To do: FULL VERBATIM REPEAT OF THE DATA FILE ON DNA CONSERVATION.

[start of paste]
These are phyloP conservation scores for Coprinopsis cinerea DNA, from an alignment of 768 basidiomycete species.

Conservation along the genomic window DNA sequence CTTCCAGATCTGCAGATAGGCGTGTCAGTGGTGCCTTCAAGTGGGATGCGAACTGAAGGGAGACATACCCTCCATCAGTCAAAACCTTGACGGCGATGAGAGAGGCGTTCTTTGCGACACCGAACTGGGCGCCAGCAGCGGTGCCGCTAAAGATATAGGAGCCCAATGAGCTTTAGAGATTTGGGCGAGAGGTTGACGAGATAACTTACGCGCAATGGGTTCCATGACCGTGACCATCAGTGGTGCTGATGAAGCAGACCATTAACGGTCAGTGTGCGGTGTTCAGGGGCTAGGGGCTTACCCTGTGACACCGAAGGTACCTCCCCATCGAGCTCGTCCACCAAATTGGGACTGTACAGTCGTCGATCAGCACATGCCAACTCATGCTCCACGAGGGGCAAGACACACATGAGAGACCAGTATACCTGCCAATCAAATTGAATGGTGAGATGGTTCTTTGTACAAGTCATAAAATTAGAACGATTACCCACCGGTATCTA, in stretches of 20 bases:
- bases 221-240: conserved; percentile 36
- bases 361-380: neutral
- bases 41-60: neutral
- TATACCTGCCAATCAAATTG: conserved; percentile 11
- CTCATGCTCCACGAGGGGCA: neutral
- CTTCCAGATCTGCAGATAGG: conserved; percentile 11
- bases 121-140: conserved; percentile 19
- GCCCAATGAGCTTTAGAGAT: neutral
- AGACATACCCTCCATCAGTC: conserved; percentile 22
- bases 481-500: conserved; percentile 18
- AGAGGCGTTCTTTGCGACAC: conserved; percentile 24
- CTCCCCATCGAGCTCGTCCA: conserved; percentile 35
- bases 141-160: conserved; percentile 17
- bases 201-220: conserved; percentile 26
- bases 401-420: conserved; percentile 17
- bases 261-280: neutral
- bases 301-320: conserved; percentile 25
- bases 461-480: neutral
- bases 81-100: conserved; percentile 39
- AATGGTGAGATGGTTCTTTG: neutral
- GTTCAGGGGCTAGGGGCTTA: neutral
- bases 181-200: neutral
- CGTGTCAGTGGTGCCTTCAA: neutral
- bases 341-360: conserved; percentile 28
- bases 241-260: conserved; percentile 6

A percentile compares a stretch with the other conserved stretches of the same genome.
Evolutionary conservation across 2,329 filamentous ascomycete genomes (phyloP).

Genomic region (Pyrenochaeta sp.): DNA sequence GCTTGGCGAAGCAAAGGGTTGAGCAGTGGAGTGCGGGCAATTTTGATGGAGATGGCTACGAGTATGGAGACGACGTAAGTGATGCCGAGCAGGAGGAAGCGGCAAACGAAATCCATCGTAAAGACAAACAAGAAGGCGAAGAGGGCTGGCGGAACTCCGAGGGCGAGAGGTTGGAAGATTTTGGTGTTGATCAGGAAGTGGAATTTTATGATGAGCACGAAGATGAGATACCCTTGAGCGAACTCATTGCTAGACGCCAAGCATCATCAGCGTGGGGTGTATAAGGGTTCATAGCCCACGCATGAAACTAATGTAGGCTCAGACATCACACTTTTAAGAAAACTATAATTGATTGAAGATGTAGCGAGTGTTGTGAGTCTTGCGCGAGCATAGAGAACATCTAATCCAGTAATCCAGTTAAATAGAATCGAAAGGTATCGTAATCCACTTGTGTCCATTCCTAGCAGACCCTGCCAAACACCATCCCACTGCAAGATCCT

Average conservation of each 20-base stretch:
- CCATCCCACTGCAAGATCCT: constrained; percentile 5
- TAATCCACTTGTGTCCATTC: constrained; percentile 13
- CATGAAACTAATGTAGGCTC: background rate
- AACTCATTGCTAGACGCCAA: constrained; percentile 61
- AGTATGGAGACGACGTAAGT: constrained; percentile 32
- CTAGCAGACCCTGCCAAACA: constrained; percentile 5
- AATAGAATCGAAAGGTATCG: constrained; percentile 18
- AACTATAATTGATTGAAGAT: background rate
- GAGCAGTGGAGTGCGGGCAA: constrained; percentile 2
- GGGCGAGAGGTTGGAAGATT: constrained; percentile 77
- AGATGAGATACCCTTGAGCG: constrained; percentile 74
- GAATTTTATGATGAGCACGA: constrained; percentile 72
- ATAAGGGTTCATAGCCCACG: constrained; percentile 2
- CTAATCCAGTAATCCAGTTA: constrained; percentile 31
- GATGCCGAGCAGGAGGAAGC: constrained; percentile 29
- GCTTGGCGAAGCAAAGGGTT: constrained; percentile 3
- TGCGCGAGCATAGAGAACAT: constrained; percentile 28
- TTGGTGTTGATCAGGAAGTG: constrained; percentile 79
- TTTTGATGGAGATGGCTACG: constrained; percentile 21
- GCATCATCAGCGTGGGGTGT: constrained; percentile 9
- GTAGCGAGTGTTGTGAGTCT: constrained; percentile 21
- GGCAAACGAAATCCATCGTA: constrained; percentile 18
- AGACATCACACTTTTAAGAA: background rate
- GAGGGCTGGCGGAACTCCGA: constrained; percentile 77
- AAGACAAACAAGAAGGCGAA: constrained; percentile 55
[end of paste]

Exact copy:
These are phyloP conservation scores for Coprinopsis cinerea DNA, from an alignment of 768 basidiomycete species.

Conservation along the genomic window DNA sequence CTTCCAGATCTGCAGATAGGCGTGTCAGTGGTGCCTTCAAGTGGGATGCGAACTGAAGGGAGACATACCCTCCATCAGTCAAAACCTTGACGGCGATGAGAGAGGCGTTCTTTGCGACACCGAACTGGGCGCCAGCAGCGGTGCCGCTAAAGATATAGGAGCCCAATGAGCTTTAGAGATTTGGGCGAGAGGTTGACGAGATAACTTACGCGCAATGGGTTCCATGACCGTGACCATCAGTGGTGCTGATGAAGCAGACCATTAACGGTCAGTGTGCGGTGTTCAGGGGCTAGGGGCTTACCCTGTGACACCGAAGGTACCTCCCCATCGAGCTCGTCCACCAAATTGGGACTGTACAGTCGTCGATCAGCACATGCCAACTCATGCTCCACGAGGGGCAAGACACACATGAGAGACCAGTATACCTGCCAATCAAATTGAATGGTGAGATGGTTCTTTGTACAAGTCATAAAATTAGAACGATTACCCACCGGTATCTA, in stretches of 20 bases:
- bases 221-240: conserved; percentile 36
- bases 361-380: neutral
- bases 41-60: neutral
- TATACCTGCCAATCAAATTG: conserved; percentile 11
- CTCATGCTCCACGAGGGGCA: neutral
- CTTCCAGATCTGCAGATAGG: conserved; percentile 11
- bases 121-140: conserved; percentile 19
- GCCCAATGAGCTTTAGAGAT: neutral
- AGACATACCCTCCATCAGTC: conserved; percentile 22
- bases 481-500: conserved; percentile 18
- AGAGGCGTTCTTTGCGACAC: conserved; percentile 24
- CTCCCCATCGAGCTCGTCCA: conserved; percentile 35
- bases 141-160: conserved; percentile 17
- bases 201-220: conserved; percentile 26
- bases 401-420: conserved; percentile 17
- bases 261-280: neutral
- bases 301-320: conserved; percentile 25
- bases 461-480: neutral
- bases 81-100: conserved; percentile 39
- AATGGTGAGATGGTTCTTTG: neutral
- GTTCAGGGGCTAGGGGCTTA: neutral
- bases 181-200: neutral
- CGTGTCAGTGGTGCCTTCAA: neutral
- bases 341-360: conserved; percentile 28
- bases 241-260: conserved; percentile 6

A percentile compares a stretch with the other conserved stretches of the same genome.
Evolutionary conservation across 2,329 filamentous ascomycete genomes (phyloP).

Genomic region (Pyrenochaeta sp.): DNA sequence GCTTGGCGAAGCAAAGGGTTGAGCAGTGGAGTGCGGGCAATTTTGATGGAGATGGCTACGAGTATGGAGACGACGTAAGTGATGCCGAGCAGGAGGAAGCGGCAAACGAAATCCATCGTAAAGACAAACAAGAAGGCGAAGAGGGCTGGCGGAACTCCGAGGGCGAGAGGTTGGAAGATTTTGGTGTTGATCAGGAAGTGGAATTTTATGATGAGCACGAAGATGAGATACCCTTGAGCGAACTCATTGCTAGACGCCAAGCATCATCAGCGTGGGGTGTATAAGGGTTCATAGCCCACGCATGAAACTAATGTAGGCTCAGACATCACACTTTTAAGAAAACTATAATTGATTGAAGATGTAGCGAGTGTTGTGAGTCTTGCGCGAGCATAGAGAACATCTAATCCAGTAATCCAGTTAAATAGAATCGAAAGGTATCGTAATCCACTTGTGTCCATTCCTAGCAGACCCTGCCAAACACCATCCCACTGCAAGATCCT

Average conservation of each 20-base stretch:
- CCATCCCACTGCAAGATCCT: constrained; percentile 5
- TAATCCACTTGTGTCCATTC: constrained; percentile 13
- CATGAAACTAATGTAGGCTC: background rate
- AACTCATTGCTAGACGCCAA: constrained; percentile 61
- AGTATGGAGACGACGTAAGT: constrained; percentile 32
- CTAGCAGACCCTGCCAAACA: constrained; percentile 5
- AATAGAATCGAAAGGTATCG: constrained; percentile 18
- AACTATAATTGATTGAAGAT: background rate
- GAGCAGTGGAGTGCGGGCAA: constrained; percentile 2
- GGGCGAGAGGTTGGAAGATT: constrained; percentile 77
- AGATGAGATACCCTTGAGCG: constrained; percentile 74
- GAATTTTATGATGAGCACGA: constrained; percentile 72
- ATAAGGGTTCATAGCCCACG: constrained; percentile 2
- CTAATCCAGTAATCCAGTTA: constrained; percentile 31
- GATGCCGAGCAGGAGGAAGC: constrained; percentile 29
- GCTTGGCGAAGCAAAGGGTT: constrained; percentile 3
- TGCGCGAGCATAGAGAACAT: constrained; percentile 28
- TTGGTGTTGATCAGGAAGTG: constrained; percentile 79
- TTTTGATGGAGATGGCTACG: constrained; percentile 21
- GCATCATCAGCGTGGGGTGT: constrained; percentile 9
- GTAGCGAGTGTTGTGAGTCT: constrained; percentile 21
- GGCAAACGAAATCCATCGTA: constrained; percentile 18
- AGACATCACACTTTTAAGAA: background rate
- GAGGGCTGGCGGAACTCCGA: constrained; percentile 77
- AAGACAAACAAGAAGGCGAA: constrained; percentile 55